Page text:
This one hit the news as recently as 2012, when a BYU professor was quoted in the Washington Post as claiming that the ban was actually to the benefit of blacks, because they were not prepared for the responsibility until then. He compared the situation to a child asking for car keys before being mature enough to use them. That same month, the LDS Church issued a statement that disavowed this professor’s reasoning. (“Some explanations with respect to this matter were made in the absence of direct revelation and references to these explanations are sometimes cited in publications. These previous personal statements do not represent Church doctrine.”) But that same statement also leaned heavily upon Reason #4, which was . . .

  1. “Gosh, we just don’t know how or when this happened.”

The Church’s 2012 statement was wonderful in its express condemnation of racism, but puzzling in its insistence that “It is not known precisely why, how or when this restriction began in the Church.” This month’s Ensign magazine further makes the claim that “no known records exist” to explain how the policy came about—which caused Jonathan Stapley to rightly and eloquently cry foul over at By Common Consent. There are copious historical records, and the evolution of the ban has been traced meticulously by historians like Paul Reeve.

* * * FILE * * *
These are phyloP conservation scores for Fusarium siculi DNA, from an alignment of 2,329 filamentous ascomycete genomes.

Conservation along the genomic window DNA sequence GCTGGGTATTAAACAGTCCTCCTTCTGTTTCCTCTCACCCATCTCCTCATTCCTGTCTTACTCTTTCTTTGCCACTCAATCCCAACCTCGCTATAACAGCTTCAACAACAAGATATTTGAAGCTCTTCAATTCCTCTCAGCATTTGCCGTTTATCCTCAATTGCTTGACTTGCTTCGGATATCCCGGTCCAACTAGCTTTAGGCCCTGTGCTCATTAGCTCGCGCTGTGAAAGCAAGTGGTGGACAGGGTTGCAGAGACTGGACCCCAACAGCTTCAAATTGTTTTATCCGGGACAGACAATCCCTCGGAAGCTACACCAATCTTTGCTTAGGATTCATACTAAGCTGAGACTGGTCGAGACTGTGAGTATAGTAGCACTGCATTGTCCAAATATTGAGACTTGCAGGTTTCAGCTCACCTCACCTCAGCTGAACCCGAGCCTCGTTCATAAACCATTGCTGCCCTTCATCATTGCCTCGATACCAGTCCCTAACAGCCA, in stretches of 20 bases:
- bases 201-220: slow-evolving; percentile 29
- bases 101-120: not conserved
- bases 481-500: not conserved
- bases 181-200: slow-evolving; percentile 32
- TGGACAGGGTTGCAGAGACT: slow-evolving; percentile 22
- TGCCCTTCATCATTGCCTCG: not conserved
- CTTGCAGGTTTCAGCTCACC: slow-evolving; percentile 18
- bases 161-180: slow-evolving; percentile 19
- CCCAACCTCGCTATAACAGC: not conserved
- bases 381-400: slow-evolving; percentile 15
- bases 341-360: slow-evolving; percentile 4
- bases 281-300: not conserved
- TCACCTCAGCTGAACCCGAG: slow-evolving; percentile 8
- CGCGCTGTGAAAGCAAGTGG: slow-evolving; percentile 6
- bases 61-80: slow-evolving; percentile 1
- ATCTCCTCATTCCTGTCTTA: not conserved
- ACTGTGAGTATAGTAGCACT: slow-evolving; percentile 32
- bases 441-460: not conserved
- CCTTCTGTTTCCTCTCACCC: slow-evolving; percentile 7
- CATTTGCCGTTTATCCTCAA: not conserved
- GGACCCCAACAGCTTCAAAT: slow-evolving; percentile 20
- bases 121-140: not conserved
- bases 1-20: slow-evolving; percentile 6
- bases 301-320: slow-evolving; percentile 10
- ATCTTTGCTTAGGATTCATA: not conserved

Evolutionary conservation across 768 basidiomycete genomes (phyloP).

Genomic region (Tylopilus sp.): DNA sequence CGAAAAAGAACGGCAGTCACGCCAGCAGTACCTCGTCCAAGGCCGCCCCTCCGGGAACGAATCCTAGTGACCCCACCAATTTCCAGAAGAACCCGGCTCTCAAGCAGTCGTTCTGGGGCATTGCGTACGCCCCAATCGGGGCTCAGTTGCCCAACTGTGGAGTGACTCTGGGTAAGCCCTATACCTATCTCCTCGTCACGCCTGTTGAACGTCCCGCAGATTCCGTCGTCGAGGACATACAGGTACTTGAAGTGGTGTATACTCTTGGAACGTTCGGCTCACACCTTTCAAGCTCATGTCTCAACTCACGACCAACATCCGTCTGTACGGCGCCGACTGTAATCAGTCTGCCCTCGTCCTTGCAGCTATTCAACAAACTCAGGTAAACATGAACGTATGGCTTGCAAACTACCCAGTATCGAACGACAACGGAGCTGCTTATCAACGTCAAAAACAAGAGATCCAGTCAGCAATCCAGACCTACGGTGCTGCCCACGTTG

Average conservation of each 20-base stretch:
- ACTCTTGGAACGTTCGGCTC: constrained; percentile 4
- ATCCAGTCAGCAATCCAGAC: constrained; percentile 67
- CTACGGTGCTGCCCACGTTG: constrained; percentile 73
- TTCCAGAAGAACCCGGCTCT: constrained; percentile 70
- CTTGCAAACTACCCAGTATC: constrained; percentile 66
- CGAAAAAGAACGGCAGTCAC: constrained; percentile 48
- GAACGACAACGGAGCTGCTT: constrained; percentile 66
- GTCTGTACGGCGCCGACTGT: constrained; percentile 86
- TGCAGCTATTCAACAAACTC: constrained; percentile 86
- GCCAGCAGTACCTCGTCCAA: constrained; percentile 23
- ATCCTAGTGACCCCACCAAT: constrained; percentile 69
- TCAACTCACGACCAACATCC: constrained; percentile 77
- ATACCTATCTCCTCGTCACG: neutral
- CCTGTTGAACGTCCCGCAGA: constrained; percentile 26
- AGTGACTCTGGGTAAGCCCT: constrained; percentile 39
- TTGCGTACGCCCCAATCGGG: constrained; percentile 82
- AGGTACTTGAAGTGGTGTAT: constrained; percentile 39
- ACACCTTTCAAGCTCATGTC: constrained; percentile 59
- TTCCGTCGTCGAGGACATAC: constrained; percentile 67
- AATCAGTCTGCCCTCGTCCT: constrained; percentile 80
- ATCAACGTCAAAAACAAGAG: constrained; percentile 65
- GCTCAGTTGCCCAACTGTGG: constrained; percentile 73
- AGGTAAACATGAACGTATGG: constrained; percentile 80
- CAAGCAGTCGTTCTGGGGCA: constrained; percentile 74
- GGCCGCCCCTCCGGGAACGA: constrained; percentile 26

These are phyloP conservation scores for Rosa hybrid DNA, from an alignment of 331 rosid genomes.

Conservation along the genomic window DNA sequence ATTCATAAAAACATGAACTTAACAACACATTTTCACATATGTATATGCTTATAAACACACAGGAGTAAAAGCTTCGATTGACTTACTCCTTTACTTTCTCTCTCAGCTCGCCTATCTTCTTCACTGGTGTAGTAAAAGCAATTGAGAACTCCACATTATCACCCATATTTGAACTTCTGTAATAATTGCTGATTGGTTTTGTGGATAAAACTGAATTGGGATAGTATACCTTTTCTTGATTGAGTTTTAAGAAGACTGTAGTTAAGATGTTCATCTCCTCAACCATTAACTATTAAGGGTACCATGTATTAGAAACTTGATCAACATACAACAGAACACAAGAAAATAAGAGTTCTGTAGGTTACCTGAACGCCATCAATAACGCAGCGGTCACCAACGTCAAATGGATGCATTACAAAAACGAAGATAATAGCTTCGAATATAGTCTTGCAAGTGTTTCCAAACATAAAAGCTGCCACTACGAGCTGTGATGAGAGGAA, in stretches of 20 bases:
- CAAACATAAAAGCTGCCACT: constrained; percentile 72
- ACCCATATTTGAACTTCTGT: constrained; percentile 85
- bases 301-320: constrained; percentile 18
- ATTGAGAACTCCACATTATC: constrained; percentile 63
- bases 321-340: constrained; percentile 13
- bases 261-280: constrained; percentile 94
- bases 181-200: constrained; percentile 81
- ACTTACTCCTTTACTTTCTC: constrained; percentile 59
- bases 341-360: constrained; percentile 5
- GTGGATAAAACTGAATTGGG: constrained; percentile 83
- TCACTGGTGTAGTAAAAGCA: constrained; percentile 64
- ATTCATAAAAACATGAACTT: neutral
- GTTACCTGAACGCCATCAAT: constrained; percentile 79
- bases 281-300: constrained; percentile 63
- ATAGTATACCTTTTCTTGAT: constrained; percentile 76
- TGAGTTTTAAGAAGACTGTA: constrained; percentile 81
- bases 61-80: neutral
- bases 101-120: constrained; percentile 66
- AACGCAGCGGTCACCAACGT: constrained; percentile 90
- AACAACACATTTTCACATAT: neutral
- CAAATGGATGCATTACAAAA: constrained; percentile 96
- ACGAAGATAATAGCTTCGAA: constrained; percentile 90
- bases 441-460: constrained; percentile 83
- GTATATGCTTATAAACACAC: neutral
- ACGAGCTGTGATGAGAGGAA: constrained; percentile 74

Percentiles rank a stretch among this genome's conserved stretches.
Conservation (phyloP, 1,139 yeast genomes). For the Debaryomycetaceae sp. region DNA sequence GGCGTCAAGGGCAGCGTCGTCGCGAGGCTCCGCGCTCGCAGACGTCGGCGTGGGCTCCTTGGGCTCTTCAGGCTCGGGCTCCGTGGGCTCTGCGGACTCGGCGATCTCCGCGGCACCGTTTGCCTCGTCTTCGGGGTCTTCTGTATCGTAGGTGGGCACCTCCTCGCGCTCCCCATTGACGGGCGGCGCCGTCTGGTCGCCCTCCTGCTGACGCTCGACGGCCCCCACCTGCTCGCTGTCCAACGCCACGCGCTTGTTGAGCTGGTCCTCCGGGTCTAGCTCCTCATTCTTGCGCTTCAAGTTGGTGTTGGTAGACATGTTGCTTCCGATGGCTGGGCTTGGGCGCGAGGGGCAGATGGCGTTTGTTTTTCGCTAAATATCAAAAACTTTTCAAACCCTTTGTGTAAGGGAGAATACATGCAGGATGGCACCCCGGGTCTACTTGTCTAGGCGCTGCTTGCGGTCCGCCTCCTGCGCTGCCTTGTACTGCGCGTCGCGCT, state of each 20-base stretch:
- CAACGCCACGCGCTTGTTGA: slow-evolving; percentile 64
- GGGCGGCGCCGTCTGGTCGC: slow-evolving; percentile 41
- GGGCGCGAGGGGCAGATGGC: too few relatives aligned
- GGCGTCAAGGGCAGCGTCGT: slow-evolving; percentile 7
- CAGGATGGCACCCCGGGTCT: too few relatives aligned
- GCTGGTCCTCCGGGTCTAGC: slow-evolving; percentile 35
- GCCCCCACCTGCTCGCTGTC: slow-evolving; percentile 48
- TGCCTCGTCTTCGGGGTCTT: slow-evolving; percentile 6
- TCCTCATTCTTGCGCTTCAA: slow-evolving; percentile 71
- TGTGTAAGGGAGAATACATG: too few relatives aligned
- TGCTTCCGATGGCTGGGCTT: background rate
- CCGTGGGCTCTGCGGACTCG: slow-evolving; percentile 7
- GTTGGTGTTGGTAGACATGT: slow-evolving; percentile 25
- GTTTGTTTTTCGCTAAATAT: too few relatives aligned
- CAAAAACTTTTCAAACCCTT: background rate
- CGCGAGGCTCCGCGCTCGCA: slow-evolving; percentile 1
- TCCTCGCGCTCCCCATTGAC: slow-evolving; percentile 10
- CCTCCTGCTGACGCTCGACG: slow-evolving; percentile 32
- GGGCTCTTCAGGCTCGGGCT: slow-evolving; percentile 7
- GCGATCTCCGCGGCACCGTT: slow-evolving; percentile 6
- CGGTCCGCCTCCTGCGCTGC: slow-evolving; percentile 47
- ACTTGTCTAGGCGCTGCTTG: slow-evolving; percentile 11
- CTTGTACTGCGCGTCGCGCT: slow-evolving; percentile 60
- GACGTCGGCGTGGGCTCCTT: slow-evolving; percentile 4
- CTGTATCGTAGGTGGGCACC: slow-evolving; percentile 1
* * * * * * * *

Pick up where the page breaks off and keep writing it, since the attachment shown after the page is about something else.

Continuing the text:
The problem is that Mormons want to engage in a collective amnesia because to do otherwise would be to admit the truth: that Brigham Young made a colossal and tragic mistake.


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About the author

Jana Riess

Senior columnist Jana Riess is the author of many books, including "The Prayer Wheel" (2018) and "The Next Mormons: How Millennials Are Changing the LDS Church," which will be published by Oxford University Press in March 2019. She has a PhD in American religious history from Columbia University.